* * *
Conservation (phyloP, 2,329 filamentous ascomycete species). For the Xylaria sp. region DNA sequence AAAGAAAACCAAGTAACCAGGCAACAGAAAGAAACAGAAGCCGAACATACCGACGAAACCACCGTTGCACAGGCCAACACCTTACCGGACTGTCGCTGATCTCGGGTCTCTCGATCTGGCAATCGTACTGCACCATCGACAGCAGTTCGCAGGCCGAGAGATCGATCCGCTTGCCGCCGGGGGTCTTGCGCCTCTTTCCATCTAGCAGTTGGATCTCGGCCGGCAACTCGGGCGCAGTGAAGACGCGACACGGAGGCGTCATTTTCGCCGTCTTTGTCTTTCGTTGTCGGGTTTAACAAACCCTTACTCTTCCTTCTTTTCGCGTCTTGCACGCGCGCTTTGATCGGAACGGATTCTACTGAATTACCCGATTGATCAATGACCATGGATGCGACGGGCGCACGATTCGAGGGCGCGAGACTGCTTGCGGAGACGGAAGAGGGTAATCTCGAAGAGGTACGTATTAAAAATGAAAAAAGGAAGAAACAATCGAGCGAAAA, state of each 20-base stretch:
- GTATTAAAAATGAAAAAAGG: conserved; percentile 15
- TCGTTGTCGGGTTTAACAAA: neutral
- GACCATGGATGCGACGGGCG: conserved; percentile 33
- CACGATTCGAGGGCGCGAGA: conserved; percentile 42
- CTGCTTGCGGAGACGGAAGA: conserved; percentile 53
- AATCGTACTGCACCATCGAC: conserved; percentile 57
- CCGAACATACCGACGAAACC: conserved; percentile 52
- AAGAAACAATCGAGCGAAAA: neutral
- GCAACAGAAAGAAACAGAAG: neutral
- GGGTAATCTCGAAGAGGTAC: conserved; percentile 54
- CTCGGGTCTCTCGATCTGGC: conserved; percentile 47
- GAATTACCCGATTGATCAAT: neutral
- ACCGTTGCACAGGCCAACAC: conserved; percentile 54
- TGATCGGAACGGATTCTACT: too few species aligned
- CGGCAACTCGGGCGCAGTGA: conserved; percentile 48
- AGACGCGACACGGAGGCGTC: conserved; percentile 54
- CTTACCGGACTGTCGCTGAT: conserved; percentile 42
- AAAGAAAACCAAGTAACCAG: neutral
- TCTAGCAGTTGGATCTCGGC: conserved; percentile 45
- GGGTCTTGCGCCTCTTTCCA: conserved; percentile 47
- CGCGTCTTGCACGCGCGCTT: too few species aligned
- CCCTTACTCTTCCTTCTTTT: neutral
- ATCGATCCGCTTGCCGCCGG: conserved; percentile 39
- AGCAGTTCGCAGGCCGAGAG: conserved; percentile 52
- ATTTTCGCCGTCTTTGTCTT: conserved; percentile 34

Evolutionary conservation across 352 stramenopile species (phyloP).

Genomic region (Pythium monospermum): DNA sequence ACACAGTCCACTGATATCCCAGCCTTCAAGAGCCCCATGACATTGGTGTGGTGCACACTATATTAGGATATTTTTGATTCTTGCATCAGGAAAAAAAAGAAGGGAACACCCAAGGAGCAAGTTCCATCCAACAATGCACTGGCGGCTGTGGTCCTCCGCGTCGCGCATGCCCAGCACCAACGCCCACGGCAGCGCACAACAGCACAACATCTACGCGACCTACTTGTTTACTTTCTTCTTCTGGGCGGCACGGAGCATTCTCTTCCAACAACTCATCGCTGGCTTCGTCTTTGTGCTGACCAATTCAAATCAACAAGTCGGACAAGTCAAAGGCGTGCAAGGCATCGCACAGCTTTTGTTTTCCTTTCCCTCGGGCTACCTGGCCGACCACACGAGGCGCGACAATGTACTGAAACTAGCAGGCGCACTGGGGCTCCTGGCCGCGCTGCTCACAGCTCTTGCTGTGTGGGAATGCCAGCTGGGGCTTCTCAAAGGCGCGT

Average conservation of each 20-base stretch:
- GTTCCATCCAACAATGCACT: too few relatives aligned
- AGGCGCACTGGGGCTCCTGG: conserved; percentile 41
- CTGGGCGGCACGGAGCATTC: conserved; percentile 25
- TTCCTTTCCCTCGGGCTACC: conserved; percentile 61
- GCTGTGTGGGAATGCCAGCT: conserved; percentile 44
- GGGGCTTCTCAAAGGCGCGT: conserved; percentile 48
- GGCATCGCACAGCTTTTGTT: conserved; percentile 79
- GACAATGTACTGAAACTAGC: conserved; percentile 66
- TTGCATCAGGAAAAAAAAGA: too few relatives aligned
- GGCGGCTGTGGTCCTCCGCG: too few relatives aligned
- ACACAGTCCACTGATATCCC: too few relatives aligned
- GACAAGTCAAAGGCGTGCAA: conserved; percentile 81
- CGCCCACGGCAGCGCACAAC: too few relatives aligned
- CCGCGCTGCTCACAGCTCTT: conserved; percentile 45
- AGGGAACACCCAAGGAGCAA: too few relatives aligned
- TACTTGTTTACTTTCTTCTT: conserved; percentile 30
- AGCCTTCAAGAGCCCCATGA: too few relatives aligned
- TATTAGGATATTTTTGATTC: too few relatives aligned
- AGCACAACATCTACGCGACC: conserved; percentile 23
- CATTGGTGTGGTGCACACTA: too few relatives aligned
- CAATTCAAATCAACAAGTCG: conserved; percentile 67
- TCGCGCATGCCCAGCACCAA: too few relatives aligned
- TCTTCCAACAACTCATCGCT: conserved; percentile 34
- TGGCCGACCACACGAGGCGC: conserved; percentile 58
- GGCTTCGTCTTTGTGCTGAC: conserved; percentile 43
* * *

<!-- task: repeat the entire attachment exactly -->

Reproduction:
Conservation (phyloP, 2,329 filamentous ascomycete species). For the Xylaria sp. region DNA sequence AAAGAAAACCAAGTAACCAGGCAACAGAAAGAAACAGAAGCCGAACATACCGACGAAACCACCGTTGCACAGGCCAACACCTTACCGGACTGTCGCTGATCTCGGGTCTCTCGATCTGGCAATCGTACTGCACCATCGACAGCAGTTCGCAGGCCGAGAGATCGATCCGCTTGCCGCCGGGGGTCTTGCGCCTCTTTCCATCTAGCAGTTGGATCTCGGCCGGCAACTCGGGCGCAGTGAAGACGCGACACGGAGGCGTCATTTTCGCCGTCTTTGTCTTTCGTTGTCGGGTTTAACAAACCCTTACTCTTCCTTCTTTTCGCGTCTTGCACGCGCGCTTTGATCGGAACGGATTCTACTGAATTACCCGATTGATCAATGACCATGGATGCGACGGGCGCACGATTCGAGGGCGCGAGACTGCTTGCGGAGACGGAAGAGGGTAATCTCGAAGAGGTACGTATTAAAAATGAAAAAAGGAAGAAACAATCGAGCGAAAA, state of each 20-base stretch:
- GTATTAAAAATGAAAAAAGG: conserved; percentile 15
- TCGTTGTCGGGTTTAACAAA: neutral
- GACCATGGATGCGACGGGCG: conserved; percentile 33
- CACGATTCGAGGGCGCGAGA: conserved; percentile 42
- CTGCTTGCGGAGACGGAAGA: conserved; percentile 53
- AATCGTACTGCACCATCGAC: conserved; percentile 57
- CCGAACATACCGACGAAACC: conserved; percentile 52
- AAGAAACAATCGAGCGAAAA: neutral
- GCAACAGAAAGAAACAGAAG: neutral
- GGGTAATCTCGAAGAGGTAC: conserved; percentile 54
- CTCGGGTCTCTCGATCTGGC: conserved; percentile 47
- GAATTACCCGATTGATCAAT: neutral
- ACCGTTGCACAGGCCAACAC: conserved; percentile 54
- TGATCGGAACGGATTCTACT: too few species aligned
- CGGCAACTCGGGCGCAGTGA: conserved; percentile 48
- AGACGCGACACGGAGGCGTC: conserved; percentile 54
- CTTACCGGACTGTCGCTGAT: conserved; percentile 42
- AAAGAAAACCAAGTAACCAG: neutral
- TCTAGCAGTTGGATCTCGGC: conserved; percentile 45
- GGGTCTTGCGCCTCTTTCCA: conserved; percentile 47
- CGCGTCTTGCACGCGCGCTT: too few species aligned
- CCCTTACTCTTCCTTCTTTT: neutral
- ATCGATCCGCTTGCCGCCGG: conserved; percentile 39
- AGCAGTTCGCAGGCCGAGAG: conserved; percentile 52
- ATTTTCGCCGTCTTTGTCTT: conserved; percentile 34

Evolutionary conservation across 352 stramenopile species (phyloP).

Genomic region (Pythium monospermum): DNA sequence ACACAGTCCACTGATATCCCAGCCTTCAAGAGCCCCATGACATTGGTGTGGTGCACACTATATTAGGATATTTTTGATTCTTGCATCAGGAAAAAAAAGAAGGGAACACCCAAGGAGCAAGTTCCATCCAACAATGCACTGGCGGCTGTGGTCCTCCGCGTCGCGCATGCCCAGCACCAACGCCCACGGCAGCGCACAACAGCACAACATCTACGCGACCTACTTGTTTACTTTCTTCTTCTGGGCGGCACGGAGCATTCTCTTCCAACAACTCATCGCTGGCTTCGTCTTTGTGCTGACCAATTCAAATCAACAAGTCGGACAAGTCAAAGGCGTGCAAGGCATCGCACAGCTTTTGTTTTCCTTTCCCTCGGGCTACCTGGCCGACCACACGAGGCGCGACAATGTACTGAAACTAGCAGGCGCACTGGGGCTCCTGGCCGCGCTGCTCACAGCTCTTGCTGTGTGGGAATGCCAGCTGGGGCTTCTCAAAGGCGCGT

Average conservation of each 20-base stretch:
- GTTCCATCCAACAATGCACT: too few relatives aligned
- AGGCGCACTGGGGCTCCTGG: conserved; percentile 41
- CTGGGCGGCACGGAGCATTC: conserved; percentile 25
- TTCCTTTCCCTCGGGCTACC: conserved; percentile 61
- GCTGTGTGGGAATGCCAGCT: conserved; percentile 44
- GGGGCTTCTCAAAGGCGCGT: conserved; percentile 48
- GGCATCGCACAGCTTTTGTT: conserved; percentile 79
- GACAATGTACTGAAACTAGC: conserved; percentile 66
- TTGCATCAGGAAAAAAAAGA: too few relatives aligned
- GGCGGCTGTGGTCCTCCGCG: too few relatives aligned
- ACACAGTCCACTGATATCCC: too few relatives aligned
- GACAAGTCAAAGGCGTGCAA: conserved; percentile 81
- CGCCCACGGCAGCGCACAAC: too few relatives aligned
- CCGCGCTGCTCACAGCTCTT: conserved; percentile 45
- AGGGAACACCCAAGGAGCAA: too few relatives aligned
- TACTTGTTTACTTTCTTCTT: conserved; percentile 30
- AGCCTTCAAGAGCCCCATGA: too few relatives aligned
- TATTAGGATATTTTTGATTC: too few relatives aligned
- AGCACAACATCTACGCGACC: conserved; percentile 23
- CATTGGTGTGGTGCACACTA: too few relatives aligned
- CAATTCAAATCAACAAGTCG: conserved; percentile 67
- TCGCGCATGCCCAGCACCAA: too few relatives aligned
- TCTTCCAACAACTCATCGCT: conserved; percentile 34
- TGGCCGACCACACGAGGCGC: conserved; percentile 58
- GGCTTCGTCTTTGTGCTGAC: conserved; percentile 43